Important for a board member to dare to say no

The nomination committee helps ensure that the Board of Directors is comprised of the right areas of expertise. Breadth in subject areas is important, but strategic insight and member integrity are even more vital, according to a panel of Swedish experts.

“What is competence to the nomination committee?” This was the theme of a seminar at StyrelseAkademien or ‘Board Academy’ in Stockholm on 16 May, moderated by Ossian Ekdahl, Chief Active Ownership Officer at AP1. The panel members were Helena Stjernholm, Industrivärden, and Anders Oskarsson, AMF, as well as Magnus Skåninger, a consultant on ownership issues. All the participants have extensive experience of board work and nomination committees.

The point of departure for the discussion was fresh statistics of board directors from Modular Finance. It showed for instance that each director is on 1.3 boards, and that the average age of a board member is 57 years.

In tackling the question of average age, the panel expressed concern that young members lack the maturity required, for example, to dare to say no to a strong CEO, or to handle certain situations that require experience.

“I don’t think there will be any immediate and universal rejuvenation of boards in listed companies, even though there are of course likely to be some changes to the age structure moving forward. We talk about ‘being’ on a board, but there’s actually a lot of hard work and great responsibility involved,” said Helena Stjernholm.

“The way I see it, there are young men and women who are hungry to work on boards of directors, but for natural reasons they lack experience in several areas. My advice to them would be to start out as a board member in a small company, one that’s not publicly listed”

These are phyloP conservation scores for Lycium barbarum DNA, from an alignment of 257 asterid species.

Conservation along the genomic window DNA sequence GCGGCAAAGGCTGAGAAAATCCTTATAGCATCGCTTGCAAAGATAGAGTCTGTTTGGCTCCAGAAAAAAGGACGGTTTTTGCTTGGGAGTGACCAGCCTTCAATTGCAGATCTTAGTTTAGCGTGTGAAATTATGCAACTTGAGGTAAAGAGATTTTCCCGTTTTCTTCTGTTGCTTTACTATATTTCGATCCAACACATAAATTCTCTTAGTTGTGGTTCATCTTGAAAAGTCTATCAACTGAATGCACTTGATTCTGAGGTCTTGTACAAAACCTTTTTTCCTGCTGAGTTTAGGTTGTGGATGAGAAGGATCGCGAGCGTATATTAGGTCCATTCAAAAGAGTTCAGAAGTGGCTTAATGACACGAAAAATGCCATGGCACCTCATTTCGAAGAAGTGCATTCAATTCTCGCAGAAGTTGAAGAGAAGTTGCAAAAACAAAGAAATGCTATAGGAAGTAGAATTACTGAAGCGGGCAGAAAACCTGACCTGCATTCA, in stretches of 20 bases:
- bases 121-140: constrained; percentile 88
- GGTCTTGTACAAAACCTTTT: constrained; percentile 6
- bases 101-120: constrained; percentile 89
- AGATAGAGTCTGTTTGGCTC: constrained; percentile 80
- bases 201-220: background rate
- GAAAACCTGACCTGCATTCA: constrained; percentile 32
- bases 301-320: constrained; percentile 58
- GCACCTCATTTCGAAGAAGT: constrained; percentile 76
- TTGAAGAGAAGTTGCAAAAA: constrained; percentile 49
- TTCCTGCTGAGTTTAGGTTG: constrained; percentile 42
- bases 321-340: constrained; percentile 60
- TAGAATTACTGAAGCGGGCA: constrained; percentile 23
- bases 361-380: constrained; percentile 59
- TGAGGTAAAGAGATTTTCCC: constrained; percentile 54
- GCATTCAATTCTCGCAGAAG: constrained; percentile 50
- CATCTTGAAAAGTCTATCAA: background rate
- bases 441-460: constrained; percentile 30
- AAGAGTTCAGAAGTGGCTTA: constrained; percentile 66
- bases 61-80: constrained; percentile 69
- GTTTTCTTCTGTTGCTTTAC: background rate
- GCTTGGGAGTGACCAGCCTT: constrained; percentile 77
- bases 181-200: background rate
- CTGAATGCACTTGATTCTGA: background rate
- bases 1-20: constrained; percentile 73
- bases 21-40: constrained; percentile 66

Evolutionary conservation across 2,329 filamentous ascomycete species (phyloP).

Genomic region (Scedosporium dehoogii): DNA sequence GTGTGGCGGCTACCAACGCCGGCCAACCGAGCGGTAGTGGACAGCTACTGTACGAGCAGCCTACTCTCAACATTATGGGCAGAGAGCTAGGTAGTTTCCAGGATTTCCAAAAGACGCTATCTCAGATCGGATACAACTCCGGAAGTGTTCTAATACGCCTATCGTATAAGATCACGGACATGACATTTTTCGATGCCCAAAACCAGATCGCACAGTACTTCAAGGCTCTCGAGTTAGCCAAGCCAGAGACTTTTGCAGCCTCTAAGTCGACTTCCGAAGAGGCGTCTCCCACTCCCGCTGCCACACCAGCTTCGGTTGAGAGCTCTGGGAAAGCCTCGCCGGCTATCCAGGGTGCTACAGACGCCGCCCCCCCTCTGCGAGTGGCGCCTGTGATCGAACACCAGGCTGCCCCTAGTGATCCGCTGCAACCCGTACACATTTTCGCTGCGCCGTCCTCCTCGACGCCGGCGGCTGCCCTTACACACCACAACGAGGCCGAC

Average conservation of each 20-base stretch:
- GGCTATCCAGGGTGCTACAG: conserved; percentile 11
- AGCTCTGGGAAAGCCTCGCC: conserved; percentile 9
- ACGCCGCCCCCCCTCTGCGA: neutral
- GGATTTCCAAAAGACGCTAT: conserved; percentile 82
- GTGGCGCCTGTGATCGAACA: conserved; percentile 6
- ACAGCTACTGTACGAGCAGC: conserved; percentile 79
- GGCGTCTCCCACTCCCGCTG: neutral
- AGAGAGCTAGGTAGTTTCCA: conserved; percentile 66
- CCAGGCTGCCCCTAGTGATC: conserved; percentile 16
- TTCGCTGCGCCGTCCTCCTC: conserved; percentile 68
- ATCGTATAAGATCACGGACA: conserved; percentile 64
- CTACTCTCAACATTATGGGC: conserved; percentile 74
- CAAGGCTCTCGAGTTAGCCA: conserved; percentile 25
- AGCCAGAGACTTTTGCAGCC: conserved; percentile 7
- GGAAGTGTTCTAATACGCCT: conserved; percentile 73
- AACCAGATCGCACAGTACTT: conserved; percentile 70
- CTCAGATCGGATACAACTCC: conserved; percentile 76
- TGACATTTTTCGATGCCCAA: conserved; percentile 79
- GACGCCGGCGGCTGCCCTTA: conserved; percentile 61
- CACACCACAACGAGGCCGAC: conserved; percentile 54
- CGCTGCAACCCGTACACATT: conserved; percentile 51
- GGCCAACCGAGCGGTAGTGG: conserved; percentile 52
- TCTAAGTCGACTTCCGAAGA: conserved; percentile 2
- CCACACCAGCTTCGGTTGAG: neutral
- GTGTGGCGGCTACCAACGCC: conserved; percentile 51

The importance of being able to say no, and also to indicate that you don’t understand, was highlighted several times during the seminar. A competent board should not be too cosy and comfortable with each other – resistance is vital.

“The hardest thing for a nomination committee is to find people who can work together in a constructive way, and lead the company in good times and bad. Their personal characteristics are more important than the various areas expertise they can show on paper,” Stjernholm explained.

Business model pivotal

One very topical specialist area is digitalisation. How should a nomination committee go about finding the right expertise there?

“There is sometimes a requirement that a board member needs to have actual digital competence themselves, for instance in programming. That’s not necessary. It’s more important that the board member can ask the right questions. It’s more important to understand the business model than to be a specialist at digitalisation,” said Ossian Ekdahl.

Several opinions stressed that board directors need to understand the strategic challenges faced by a company. So the key for the nomination committee is to identify the challenges and find the right people to deal with them.

Fees need to be higher

One challenge for nomination committees is the financial aspect, i.e. paying board members. There was a general consensus that board fees need to be raised. Hard-working board members are a cheap form of expertise compared to corporate management.

“Moreover, board members are not allowed to invoice their assignment through a business, which is problematic from a recruitment point of view,” Ossian Ekdahl explained.

Helena Stjernholm noted that the difference in board fees is large compared to that in many other countries, such as the US.

“And the Swedish krona is weak at the moment, which doesn’t exactly make it easier to attract foreign members.”